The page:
If you are considering freezing your eggs, you might have also wondered: Does my health insurance cover egg freezing? While insurance varies by provider and payment, there are some elements of the egg freezing process that is often covered by health insurance.
Elective oocyte cryopreservation, more commonly referred to as egg freezing, is most successful when women freeze enough eggs to ensure they have a reliable family building option for the future, should achieving pregnancy not work as planned. A large factor for women considering egg freezing is the cost-benefit ratio: how much will it cost and does my health insurance cover egg freezing, and how do I know it will be beneficial?
Does My Health Insurance Cover Egg Freezing?
Considered elective by the majority of insurance companies, coverage for oocyte cryopreservation for both elective freezing and for oncofertility is rarely, if ever, covered in full by insurance. With that in mind, there are parts of the egg freezing process that are often covered by the 30+ insurance companies SGF participates with, including: diagnostic or ovarian reserve testing and a physician consultation. In fact, approximately 90% of Shady Grove Fertility elective egg freezing patients have coverage for this portion of the egg freezing process. The cost for patients paying out of pocket without coverage is $325.
To Freeze or Not to Freeze? Your Team is Here to Help
For $325 you receive not only your diagnostic testing, but the ability to get answers about whether or not egg freezing is right for you. Here is a breakdown of what you will experience during this first step in the egg freezing process:
- Diagnostic testing: The Ovarian Assessment Report provided by ReproSource includes several hormonal tests that provide insight into a woman’s current ovarian reserve (her resting eggs). Some of the hormones measured include AHM, LH, FSH and estradiol. At competing labs, the cost for these tests alone could be up to $175.
- Physician consultation: During your initial consultation, your physician will discuss the results of your Ovarian Assessment Report, as well as what to expect during the egg freezing process. Your consultation will result in three main takeaways:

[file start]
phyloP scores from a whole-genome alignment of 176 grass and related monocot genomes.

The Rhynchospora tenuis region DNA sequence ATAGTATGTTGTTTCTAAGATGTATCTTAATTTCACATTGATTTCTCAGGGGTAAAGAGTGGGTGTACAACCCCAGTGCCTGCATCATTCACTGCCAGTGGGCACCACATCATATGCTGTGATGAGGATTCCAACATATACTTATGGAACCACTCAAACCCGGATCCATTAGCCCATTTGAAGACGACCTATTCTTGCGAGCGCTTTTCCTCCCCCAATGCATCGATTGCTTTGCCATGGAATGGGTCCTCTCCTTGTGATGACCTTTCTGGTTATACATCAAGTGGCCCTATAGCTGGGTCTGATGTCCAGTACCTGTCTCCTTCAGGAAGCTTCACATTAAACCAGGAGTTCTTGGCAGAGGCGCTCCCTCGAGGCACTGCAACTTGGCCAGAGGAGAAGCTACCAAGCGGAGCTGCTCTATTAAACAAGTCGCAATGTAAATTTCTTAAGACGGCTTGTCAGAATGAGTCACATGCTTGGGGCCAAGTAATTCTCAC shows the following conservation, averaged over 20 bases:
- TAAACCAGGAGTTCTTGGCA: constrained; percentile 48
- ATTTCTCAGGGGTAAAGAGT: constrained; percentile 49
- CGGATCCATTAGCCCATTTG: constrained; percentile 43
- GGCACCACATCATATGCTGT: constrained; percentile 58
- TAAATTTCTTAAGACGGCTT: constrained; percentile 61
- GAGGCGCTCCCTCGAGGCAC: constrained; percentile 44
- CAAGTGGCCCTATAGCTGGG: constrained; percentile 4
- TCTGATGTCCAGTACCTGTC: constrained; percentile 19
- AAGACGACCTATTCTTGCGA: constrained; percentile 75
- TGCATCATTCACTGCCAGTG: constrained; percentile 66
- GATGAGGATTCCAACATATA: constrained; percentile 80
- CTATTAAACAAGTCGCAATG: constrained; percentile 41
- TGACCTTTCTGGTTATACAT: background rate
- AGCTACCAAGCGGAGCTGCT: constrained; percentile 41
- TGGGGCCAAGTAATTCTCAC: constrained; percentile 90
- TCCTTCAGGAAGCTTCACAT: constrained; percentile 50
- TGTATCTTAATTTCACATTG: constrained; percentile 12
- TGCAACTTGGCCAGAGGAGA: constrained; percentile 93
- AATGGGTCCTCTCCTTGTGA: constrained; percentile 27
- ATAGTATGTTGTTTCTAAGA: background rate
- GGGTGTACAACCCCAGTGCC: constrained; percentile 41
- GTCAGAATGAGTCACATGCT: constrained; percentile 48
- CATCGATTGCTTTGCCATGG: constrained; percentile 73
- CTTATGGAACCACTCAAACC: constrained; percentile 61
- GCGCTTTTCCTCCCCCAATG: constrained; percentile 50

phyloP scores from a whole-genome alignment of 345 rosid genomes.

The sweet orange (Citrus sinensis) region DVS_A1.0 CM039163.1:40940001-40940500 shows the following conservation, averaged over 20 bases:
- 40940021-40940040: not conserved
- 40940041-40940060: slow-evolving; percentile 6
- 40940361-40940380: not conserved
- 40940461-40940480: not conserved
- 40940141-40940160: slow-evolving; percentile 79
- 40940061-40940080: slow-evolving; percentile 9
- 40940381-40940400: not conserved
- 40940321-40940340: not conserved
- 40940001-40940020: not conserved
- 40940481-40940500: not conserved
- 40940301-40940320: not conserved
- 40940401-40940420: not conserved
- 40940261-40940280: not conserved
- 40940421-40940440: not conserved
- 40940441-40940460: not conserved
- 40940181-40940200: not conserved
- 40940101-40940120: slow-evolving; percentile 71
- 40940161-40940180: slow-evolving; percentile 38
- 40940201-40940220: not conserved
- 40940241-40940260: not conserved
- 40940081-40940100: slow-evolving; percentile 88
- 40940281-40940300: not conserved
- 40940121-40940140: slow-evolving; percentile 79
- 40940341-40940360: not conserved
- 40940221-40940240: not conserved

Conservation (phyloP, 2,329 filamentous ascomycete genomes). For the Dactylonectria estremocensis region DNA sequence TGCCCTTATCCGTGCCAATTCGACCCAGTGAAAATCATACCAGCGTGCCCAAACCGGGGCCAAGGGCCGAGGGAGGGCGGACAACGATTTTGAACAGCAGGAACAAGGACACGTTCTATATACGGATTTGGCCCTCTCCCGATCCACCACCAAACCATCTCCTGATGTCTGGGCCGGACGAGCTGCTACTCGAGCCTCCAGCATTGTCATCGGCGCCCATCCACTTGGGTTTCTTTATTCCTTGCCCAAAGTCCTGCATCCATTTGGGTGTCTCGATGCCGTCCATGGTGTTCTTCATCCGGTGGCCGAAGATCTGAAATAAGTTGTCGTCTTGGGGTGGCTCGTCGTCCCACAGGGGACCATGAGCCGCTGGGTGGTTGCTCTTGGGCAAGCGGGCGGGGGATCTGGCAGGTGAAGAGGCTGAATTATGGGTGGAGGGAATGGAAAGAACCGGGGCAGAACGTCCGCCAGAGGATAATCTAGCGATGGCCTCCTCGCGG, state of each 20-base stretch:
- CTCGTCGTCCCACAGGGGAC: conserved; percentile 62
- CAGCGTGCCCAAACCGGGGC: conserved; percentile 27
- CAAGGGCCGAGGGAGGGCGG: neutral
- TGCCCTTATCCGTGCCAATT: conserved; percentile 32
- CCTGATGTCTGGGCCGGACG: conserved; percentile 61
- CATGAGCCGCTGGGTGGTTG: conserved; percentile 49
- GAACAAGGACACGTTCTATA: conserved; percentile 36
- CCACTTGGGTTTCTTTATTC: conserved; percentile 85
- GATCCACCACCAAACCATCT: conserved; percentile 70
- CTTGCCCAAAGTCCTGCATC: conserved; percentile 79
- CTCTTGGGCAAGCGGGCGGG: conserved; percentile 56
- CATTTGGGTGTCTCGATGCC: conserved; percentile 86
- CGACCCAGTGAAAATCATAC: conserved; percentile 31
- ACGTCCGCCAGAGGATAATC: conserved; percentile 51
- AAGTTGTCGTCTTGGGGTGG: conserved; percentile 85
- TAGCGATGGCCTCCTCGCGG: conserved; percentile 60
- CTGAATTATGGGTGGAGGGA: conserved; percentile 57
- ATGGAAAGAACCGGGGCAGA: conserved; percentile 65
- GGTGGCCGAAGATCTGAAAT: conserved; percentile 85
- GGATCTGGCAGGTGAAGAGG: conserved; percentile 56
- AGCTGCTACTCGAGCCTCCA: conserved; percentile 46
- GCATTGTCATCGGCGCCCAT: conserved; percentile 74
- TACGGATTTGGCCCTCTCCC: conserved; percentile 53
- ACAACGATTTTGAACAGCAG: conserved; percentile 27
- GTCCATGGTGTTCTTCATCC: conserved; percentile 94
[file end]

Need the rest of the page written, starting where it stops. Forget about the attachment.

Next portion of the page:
- A closer look at your current fertility potential, or your ability to have a child. This discussion is based on the results of your Ovarian Assessment Report and vaginal ultrasound. Even though you are not trying to have a baby now, it will determine if egg freezing is a good option.
- If egg freezing is a good option for you. Some women may not benefit from the process of egg freezing because their egg supply is limited, while others may want to wait a few years before freezing. Read more about age and fertility.
- If egg freezing is a good option for you, how many cycles can you anticipate needing in order to reach the recommended number of eggs? Recommendations range from 15-20 or 20-30 mature eggs and are based on your personal egg supply, age, and medical history.
- Meet your nurse: As a Shady Grove Fertility egg freezing patient, you will have the same physician and nurse during your treatment cycle or cycles, and if you wish to come back to Shady Grove Fertility in the future to use your eggs for pregnancy. Your nurse will help you navigate the egg freezing process: she will encourage you during a cycle and be your primary point of contact. It is important to note that your nurse and physician are your team. During your egg freezing cycle, your team works together daily to discuss your progress and results.
- Meet your financial counselor: The final member of your team is your financial counselor. During your new patient visit, after you meet with your physician and nurse, you will meet with a member of the Shady Grove Fertility Financial Counselor team. The team is comprised of dedicated individuals who are well-trained to assist patients when selecting an appropriate financial program. You will discuss financial options available to you based on your physician’s plans for treatment, for example: how many cycles you can anticipate undergoing. In addition to this, your financial counselor will discuss financing options for egg freezing should you be interested.
The new patient visit was designed to provide women with a holistic view of the egg freezing process. Patients do not have to determine if they want to freeze at this point, but will discuss all possible options with their SGF team, which includes your physician, nurse, and financial counselor. After the bloodwork, ultrasound, and new patient consultation, patients are equipped with the appropriate information, i.e. costs, success rates, process, and expectations, to make their decision to freeze or not to freeze.
Read a recent blog about making the decision to freeze written by SGF Egg Freezing Patient, Radell.
Editor’s Note: This post was originally published in February 2015 and has been updated for accuracy and comprehensiveness as of February 2018.